In the early fifteenth century CE, the new entrepot of Malacca was founded on the west coast of the Malay Peninsula. There were already ports in Kedah and Perak, and in Terengganu the east coast. But these were small and not successful or as well administered as Malacca. The Hindu prince Parameswara, who founded Malacca, and his successors were far more astute. Parameswara built an entrepot port at the mouth of the Malacca River. Coming from Palembang, part of the powerful Sri Vijaya empire, he saw how wealth had been created through providing port facilities and the exchange of goods at entrepot ports. The Malays of Malacca adapted easily as they were an urban people. The city was surrounded by forest and there was little cultivated land. Evidently, the Malays in those days thrived in a trade-based urban economy. It was only later that they were driven into the countryside as peasants.
Beginning with Parameswara, who founded Malacca in 1400, the Rulers of Malacca built up a sound administration, providing laws for both land abd sea. The Ruler managed the city’s affairs through his high officers headed by bendahara (Prime Minister or Chief Minister), a shahbandar (harbor master), and various panglima (generals or commanders) and laksamana (admirals). In Malacca, as in Sri Vijaya, success was due to Malay nautical skills and organizing abilities. Location also played a role, as it did later with Singapore. But without the right human talent and abilities – or social infrastructure as we would now say – location by itself was no guarantee of commercial success.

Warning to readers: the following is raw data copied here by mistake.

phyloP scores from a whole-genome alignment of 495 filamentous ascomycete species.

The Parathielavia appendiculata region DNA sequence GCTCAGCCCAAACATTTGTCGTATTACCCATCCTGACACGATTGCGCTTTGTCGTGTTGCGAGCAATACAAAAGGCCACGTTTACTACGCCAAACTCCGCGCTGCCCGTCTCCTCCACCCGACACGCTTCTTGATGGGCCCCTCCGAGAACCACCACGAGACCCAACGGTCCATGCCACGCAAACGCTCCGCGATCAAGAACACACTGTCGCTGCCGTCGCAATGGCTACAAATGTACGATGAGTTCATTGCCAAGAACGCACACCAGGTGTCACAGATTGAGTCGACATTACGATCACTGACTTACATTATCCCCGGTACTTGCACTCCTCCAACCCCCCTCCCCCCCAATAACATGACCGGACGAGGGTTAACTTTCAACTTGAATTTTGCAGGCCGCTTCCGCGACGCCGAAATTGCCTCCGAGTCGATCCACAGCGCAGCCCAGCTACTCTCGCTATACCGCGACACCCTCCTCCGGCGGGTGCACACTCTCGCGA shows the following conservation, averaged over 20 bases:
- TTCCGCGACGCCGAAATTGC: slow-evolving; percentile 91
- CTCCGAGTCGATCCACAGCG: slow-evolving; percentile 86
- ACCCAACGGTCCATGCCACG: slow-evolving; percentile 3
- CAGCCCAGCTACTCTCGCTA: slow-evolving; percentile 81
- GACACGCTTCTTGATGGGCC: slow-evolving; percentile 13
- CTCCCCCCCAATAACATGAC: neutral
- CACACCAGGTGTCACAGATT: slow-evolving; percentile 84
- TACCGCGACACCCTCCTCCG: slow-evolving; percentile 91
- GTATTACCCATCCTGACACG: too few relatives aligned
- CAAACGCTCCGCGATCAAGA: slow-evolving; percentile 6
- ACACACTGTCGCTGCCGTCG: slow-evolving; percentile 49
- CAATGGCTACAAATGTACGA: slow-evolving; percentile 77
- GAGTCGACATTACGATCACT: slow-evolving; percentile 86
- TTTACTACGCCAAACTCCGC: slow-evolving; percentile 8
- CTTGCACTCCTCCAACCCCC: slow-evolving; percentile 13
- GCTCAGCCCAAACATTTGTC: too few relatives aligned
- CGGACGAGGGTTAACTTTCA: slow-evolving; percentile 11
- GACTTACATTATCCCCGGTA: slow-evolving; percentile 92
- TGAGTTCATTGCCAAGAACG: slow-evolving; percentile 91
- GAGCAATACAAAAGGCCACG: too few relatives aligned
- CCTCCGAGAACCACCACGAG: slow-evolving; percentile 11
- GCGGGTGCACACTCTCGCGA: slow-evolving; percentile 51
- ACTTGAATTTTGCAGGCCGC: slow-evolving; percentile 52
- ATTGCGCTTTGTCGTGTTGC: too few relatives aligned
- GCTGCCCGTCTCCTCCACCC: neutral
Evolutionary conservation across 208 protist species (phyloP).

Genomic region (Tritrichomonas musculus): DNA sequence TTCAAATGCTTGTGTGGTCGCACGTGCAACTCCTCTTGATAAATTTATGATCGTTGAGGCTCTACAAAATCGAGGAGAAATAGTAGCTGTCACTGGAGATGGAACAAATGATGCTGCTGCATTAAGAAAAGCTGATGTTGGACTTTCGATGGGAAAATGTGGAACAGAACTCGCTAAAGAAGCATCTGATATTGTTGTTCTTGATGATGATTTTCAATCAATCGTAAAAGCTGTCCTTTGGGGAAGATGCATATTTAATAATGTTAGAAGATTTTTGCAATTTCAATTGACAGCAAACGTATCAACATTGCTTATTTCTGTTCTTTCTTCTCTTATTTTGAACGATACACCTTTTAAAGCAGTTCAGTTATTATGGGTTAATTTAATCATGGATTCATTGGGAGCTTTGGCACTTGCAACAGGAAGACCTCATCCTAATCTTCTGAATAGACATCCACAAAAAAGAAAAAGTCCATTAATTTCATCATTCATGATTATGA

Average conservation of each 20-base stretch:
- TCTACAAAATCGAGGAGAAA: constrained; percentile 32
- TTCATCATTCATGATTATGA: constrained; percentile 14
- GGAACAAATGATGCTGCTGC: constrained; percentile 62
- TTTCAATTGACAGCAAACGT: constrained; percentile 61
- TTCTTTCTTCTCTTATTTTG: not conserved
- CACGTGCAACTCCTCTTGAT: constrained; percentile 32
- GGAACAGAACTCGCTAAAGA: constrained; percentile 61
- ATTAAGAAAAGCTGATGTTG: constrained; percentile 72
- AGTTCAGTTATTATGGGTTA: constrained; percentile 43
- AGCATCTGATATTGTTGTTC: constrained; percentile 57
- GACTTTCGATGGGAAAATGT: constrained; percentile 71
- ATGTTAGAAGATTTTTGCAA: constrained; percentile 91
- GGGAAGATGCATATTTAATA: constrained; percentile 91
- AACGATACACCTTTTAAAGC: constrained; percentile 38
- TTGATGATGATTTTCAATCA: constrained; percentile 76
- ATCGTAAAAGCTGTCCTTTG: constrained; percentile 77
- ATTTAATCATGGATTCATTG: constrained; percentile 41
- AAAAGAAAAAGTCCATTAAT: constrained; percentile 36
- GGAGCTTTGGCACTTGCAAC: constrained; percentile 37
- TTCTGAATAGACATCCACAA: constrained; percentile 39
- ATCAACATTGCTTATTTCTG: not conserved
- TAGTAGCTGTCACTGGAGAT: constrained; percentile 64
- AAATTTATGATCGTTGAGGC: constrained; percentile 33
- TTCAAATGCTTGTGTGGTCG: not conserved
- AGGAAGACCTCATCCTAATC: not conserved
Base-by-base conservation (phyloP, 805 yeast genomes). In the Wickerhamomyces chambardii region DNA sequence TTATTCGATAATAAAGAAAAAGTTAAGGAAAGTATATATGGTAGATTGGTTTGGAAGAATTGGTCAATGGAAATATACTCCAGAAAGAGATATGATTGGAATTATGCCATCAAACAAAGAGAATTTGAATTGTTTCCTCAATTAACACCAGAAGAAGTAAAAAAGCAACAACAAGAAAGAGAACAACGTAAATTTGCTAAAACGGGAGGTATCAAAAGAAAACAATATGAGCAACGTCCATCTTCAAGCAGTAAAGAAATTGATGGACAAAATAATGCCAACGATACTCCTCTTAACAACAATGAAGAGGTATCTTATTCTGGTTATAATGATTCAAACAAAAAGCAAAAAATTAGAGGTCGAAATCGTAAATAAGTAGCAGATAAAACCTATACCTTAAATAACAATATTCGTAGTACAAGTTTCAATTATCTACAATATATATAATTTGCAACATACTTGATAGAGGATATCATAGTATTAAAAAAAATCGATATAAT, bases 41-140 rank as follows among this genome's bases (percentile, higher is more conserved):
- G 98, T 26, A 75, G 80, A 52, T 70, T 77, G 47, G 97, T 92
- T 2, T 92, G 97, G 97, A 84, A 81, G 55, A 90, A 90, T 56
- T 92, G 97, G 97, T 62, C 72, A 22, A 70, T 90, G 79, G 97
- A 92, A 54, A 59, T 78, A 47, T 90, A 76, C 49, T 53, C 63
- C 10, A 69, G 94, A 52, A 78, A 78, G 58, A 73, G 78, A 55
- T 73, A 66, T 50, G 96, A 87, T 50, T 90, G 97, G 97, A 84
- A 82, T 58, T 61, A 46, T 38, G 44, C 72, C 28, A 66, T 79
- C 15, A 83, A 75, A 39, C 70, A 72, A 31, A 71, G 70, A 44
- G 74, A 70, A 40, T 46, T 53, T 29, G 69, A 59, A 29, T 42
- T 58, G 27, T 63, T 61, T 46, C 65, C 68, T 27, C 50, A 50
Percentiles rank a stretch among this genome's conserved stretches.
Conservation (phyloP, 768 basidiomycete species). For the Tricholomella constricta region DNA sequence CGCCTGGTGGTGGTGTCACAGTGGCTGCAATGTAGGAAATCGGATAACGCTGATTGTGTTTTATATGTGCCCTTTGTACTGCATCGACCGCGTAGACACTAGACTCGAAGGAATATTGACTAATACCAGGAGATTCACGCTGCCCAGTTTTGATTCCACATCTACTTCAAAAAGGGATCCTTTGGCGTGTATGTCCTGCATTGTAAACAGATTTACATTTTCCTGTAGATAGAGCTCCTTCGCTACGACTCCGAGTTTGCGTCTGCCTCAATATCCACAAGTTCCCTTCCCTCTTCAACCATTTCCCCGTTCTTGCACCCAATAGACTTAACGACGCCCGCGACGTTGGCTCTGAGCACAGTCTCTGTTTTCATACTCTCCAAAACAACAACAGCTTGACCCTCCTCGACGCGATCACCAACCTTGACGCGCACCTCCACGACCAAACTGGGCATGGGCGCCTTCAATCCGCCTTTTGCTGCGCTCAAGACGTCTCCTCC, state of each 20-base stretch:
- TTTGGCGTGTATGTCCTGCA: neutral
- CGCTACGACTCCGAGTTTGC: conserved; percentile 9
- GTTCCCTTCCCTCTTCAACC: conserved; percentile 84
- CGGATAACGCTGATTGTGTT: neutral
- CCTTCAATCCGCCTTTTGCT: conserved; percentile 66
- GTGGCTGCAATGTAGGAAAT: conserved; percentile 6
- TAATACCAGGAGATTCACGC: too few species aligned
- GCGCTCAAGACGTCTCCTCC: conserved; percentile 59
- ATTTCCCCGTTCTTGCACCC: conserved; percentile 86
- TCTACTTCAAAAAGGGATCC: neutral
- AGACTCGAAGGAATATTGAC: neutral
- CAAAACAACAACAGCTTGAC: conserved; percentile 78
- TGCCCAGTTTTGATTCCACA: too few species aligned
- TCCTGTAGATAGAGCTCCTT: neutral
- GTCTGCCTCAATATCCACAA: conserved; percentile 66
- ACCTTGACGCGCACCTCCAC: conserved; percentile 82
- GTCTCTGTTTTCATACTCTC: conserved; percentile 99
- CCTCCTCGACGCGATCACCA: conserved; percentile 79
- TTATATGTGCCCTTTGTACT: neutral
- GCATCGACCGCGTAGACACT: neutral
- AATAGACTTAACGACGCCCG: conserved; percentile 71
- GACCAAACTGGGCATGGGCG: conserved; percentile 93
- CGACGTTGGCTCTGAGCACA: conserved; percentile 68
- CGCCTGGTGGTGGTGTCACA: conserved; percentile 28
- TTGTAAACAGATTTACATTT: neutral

Of the foreign traders, the most numerous were the Chinese. They were everywhere, from Manila in the Philippines to Aceh in North Sumatra. Like all the traders, they did not bring their women along, and as a result many married locals. When their numbers were small they assimilated, adopting the language, culture and religion of the locals. This locally integrated Chinese community was favoured by Chinese mainland traders when making commercial transaction in the region. Some of these mixed and locally assimilated Chinese became involved in the cultivation of cash crops. In the Philippines, Java and elsewhere, as their numbers increased, they tended to keep more of their Chinese character. They gradually became a separate component of society, distinct from the local people.
When the Europeans came to Southeast Asia in the sixteenth century CE they introduced a monopolistic trade culture. Under these arrangements the Chinese traders and settlers took on a greater role since it was they who collected various kinds of produce from the local people and supplied them to the European traders. Close and strong connections were also formed from the high level of intermarriage between Spanish traders and Chinese woman. A Spanish/Chinese Mestizo community soon emerged and the Spanish and the Chinese naturally gravitated towards them. Gradually, as the Chinese Mestizo communities in Southeast Asia began to take away the business of the locals, tensions grew between the two groups. In the Philippines and Java, clashes took place and many Chinese were killed. Conflict arose now and then, but the business potential of the Southeast Asian entrepot port and their hinterland was so great that, as soon as things settled down again, the Chinese would come back.
To be continued